Here’s what the News Tribune learned from talking to people in three area school districts about their food programs.
The Superior school district cooks from scratch every day at some of its schools.
At the high school, eight soup choices are offered. The middle school, with its modern kitchen, turns out homemade items like beef stew, turkey with mashed potatoes and gravy, lasagna and wild rice hot dish. Bigger districts generally offer more choices at the middle and high school levels, and Superior, like many districts, offers pizza every day at its middle and high schools. Sub sandwiches and salads are also offered every day.
“It’s good for kids to have choices,” said Jeanne Hopkins, a dietitian and food service director for Superior. “They’re more likely to eat a healthy meal. I don’t think kids would pick pizza every day.”
That pizza uses low-fat cheese and pepperoni and has extra tomato sauce and a whole-wheat crust.
The cooks work hard to encourage students to try new vegetables and fruits, and they help plan the menus based on what students take each day.
Scratch-cooking is important because the cooks can control the amount of salt and fat that go into the dishes. Cook Patti Orlandi does much of that cooking at the middle school.
“I don’t think kids get it at home, with busy moms,” she said. “And I think they should have it instead of all the processed food.”
Caradie Fritze, mom to three enrolled in the district, agrees.
“To be totally honest, I wish that in my own house we didn’t eat processed food,” she said. “I’d love to have fresh veggies and fruits around the house all the time, but they get expensive.”
Last summer school staff grew 100 tomato plants, planted by students in the spring, and used the tomatoes come fall.
“They took ownership of those plants when they were raising them,” Hopkins said. “It was as if the kids were opening their eyes: This is where tomatoes come from. The diced tomatoes on our tacos, this is how they start.”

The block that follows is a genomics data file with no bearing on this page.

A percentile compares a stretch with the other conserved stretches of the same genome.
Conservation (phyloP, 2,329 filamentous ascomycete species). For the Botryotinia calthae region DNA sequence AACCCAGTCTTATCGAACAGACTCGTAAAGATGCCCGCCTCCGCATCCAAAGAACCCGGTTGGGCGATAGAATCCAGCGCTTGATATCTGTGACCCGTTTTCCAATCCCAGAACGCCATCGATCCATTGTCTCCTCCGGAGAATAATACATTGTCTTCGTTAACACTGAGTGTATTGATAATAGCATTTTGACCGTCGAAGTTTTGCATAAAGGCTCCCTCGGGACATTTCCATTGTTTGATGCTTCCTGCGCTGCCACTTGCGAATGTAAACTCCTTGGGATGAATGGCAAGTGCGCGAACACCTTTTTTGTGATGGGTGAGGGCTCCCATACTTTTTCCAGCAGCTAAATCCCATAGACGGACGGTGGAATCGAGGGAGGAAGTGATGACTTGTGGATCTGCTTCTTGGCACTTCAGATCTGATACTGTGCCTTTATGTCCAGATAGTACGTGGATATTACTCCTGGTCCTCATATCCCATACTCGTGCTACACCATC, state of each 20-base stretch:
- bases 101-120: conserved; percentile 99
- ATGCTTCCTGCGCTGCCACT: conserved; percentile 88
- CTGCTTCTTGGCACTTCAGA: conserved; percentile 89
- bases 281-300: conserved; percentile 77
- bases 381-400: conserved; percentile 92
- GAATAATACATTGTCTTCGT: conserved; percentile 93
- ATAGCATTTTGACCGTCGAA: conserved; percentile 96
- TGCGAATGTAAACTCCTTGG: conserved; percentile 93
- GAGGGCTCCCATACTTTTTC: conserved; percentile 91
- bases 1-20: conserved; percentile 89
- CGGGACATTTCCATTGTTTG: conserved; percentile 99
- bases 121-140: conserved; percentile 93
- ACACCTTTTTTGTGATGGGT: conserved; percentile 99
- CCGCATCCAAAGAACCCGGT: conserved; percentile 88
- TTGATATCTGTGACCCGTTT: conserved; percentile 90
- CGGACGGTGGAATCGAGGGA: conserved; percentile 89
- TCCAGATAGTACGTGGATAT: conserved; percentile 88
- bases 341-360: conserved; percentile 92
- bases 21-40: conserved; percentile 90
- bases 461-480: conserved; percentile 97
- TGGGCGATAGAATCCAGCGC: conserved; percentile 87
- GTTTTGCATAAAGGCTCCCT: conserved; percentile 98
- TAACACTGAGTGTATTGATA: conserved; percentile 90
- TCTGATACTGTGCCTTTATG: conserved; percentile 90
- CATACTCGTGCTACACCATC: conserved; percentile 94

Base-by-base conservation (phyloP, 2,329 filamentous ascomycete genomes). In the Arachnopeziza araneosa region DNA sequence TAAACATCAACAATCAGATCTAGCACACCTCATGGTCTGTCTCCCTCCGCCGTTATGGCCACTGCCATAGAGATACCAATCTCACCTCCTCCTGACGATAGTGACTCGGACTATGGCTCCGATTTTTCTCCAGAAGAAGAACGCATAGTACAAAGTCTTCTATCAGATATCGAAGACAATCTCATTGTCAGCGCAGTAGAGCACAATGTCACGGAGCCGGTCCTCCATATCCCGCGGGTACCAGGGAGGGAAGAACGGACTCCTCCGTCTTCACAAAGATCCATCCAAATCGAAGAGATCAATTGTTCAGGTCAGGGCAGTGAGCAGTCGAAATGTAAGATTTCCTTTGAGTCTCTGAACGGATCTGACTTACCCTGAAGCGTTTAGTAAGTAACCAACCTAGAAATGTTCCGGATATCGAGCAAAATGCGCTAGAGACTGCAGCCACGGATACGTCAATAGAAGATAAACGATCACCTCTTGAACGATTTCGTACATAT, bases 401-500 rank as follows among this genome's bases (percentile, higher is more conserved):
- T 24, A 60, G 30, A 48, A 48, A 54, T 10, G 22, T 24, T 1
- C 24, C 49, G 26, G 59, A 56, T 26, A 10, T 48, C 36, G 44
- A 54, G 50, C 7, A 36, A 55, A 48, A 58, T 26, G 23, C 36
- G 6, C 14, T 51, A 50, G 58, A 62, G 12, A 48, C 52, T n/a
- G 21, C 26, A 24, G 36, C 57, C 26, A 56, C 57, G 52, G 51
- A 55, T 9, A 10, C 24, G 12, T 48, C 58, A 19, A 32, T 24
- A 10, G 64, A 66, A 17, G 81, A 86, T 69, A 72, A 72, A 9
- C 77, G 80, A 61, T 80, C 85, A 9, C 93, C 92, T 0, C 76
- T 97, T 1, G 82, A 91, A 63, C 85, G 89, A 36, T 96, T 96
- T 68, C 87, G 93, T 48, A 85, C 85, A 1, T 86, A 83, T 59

The Proctor school district makes scratch-cooked food twice a week at the high school and sends that food to the rest of the district. Like everyone else, food service director Liz McLaughlin wants to do more, but the money isn’t there.
“We want students to get a good meal,” she said. “Not just something you can take out of the freezer and heat up all the time. They love pizza and chicken nuggets, but it’s not the only food we feed them.”
Proctor serves a mix of fresh and frozen vegetables and fresh and canned fruits. The canned fruits, McLaughlin said, are something she’d like to replace. Milk is 1 percent and skim, like all of the districts, and fat-free skim chocolate is served in each.
Proctor is ready for changes in the commodities program that would usher in more fresh and healthy products.
“We’ll be looking forward to guideline changes,” McLaughlin said. “[Right now] you’ve got to work with what they allow you to do.”
For Hermantown food service director Lynda Nikko, it’s all about balance: When serving a starchy vegetable like french fries (yes, the government considers it a vegetable) or mashed potatoes, she throws in corn or beans. Hermantown makes scratch food about once a week and serves fresh fruit at least once a week. Because the commodity program is partly based on free and reduced lunch numbers, she said, Hermantown gets less from the government because of its low numbers of students who qualify for free and reduced-price lunches.
But her menus have variety, and she makes things as healthy as she can while ensuring kids will eat it, she said.
The likeability of the food is important to school districts. If most kids brought in a bag lunch, school lunch programs would struggle.
“Obviously, the higher your rate of participation, the more students you have eating,” Nikko said, “thus, the better your program will be.”